A Brief Analysis of the Criteria for Choosing University Leaders

To begin, there should be a clear idea of the desired vision for the System and its institutions—one that is right for 2022. Certainly, this is a huge topic that cannot be done full justice here. But one point to remember is that different types of schools should have different visions. The roles for each institution in the System should be specified and adhered to. And the vision should be “right-sized” for each school and its location.

But all higher-education institutions in a public-education system should have common ideals that are right for today. They include:

  • All should protect the free exchange of ideas.
  • All should serve the people of the state who actually live there.
  • All should provide relatively inexpensive education with user-friendly procedures.
  • All should put an end to politicization.
  • All should put an end to discriminatory diversity policies other than the equal protection of the law guaranteed by the 14th Amendment, as they are already extremely diverse.

Before jumping into the question of what makes a good chancellor, it may be best to explore which qualities have produced bad chancellors in recent years. These include:

  • A poor grasp of management practices.
  • Failure to comprehend the role of the institution.
  • Short-sightedness.
  • Too close a tie to campus factions.
  • A desire to use the campus to remake the world according to a left-wing agenda.
  • Elitism, with negative perspectives toward the average person who lives in the state.
  • Excessive global sensibility rather than a focus on the state.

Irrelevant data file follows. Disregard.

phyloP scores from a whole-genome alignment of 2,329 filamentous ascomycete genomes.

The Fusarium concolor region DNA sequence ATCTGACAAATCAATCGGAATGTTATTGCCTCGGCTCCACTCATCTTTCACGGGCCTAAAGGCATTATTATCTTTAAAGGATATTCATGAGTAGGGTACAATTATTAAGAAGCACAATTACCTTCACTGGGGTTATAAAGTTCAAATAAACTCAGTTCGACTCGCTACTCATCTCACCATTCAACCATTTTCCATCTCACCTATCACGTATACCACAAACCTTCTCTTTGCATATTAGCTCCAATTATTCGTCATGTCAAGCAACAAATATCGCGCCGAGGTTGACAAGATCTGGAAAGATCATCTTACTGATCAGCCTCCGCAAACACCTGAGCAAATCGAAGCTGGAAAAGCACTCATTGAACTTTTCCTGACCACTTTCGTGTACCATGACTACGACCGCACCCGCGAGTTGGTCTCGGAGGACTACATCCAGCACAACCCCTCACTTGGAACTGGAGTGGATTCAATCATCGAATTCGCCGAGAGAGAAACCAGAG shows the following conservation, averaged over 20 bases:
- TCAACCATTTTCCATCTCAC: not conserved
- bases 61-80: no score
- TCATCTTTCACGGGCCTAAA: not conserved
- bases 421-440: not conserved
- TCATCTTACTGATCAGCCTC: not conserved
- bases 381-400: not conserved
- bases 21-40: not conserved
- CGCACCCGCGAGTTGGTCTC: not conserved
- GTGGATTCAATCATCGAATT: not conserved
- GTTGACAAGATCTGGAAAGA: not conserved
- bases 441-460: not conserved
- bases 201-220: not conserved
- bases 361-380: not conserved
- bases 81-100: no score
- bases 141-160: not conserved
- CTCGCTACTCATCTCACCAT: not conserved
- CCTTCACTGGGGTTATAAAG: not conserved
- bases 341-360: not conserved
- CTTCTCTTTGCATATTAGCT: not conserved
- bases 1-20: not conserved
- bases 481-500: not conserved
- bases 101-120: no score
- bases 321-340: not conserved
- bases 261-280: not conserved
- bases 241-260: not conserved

• Egotism.
  • A tendency toward aggrandizing the campus instead of concentrating on education.
  • Too much focus on research money and economic development.
  • A narrow background in a scientific or technical field with a lack of broad knowledge.
  • An excessive focus on athletics.
  • An emphasis on his or her own compensation.
  • A desire to be popular rather than effective.

Today’s successful candidate needs, most of all, to have great intestinal fortitude.What makes a good college chief executive? If you look in media, consultant, and academic circles, you will receive an avalanche of platitudes and warm, fuzzy word salad. But today’s successful candidate needs, most of all, to have great intestinal fortitude and the confidence to stand his or her ground in a controversy. Too many current chancellors and presidents are cut from a different mold; they are likely to cut and run at the first sight of confrontation, or they will try to appease radical elements so they won’t cause trouble (even though they eventually do so). Other positive characteristics include:

  • An appreciation that the role of the public university is to serve the people of the state.
  • Attention to sound management practices.
  • A focus on education first, along a vision of education that is neither overly vocational nor political.
  • An understanding of the difference between education and activism and a realization that administrative activism is not acceptable at a public university.
  • Fiscal responsibility, especially a willingness to cut unnecessary staffing and programs.
  • A willingness to make sensible, user-friendly administrative procedures for students.
  • The ability to balance tradition and innovation.
  • An ability to be bold and innovative. Also, open-mindedness toward out-of-the-box thinking and creative problem-solving.
  • An appreciation of the Western intellectual tradition.
  • A broad knowledge of society. An understanding that bad ideas can hurt both society and the school.
  • A strong support for free speech and intellectual diversity.
  • Clear communication skills.
  • A willingness to maintain firm standards, favoring rigor and seriousness over trendiness.

Success for a chancellor in the past was measured by how much the endowment grew, how much enrollment increased, how many new buildings were built, and the absence of controversy. Those standards are disappearing; success in the future will be about fiscal responsibility in the face of declining enrollments, about maintaining quality in education in the face of pressure for declining standards, and about preserving a vigorous intellectual environment in the face of increasing anti-intellectual activism. That means good candidates will need a stiffer spine and a different toolkit than their predecessors.

Jay Schalin is a senior fellow at the James G. Martin Center for Academic Renewal. Ashlynn Warta is the Martin Center’s state reporter.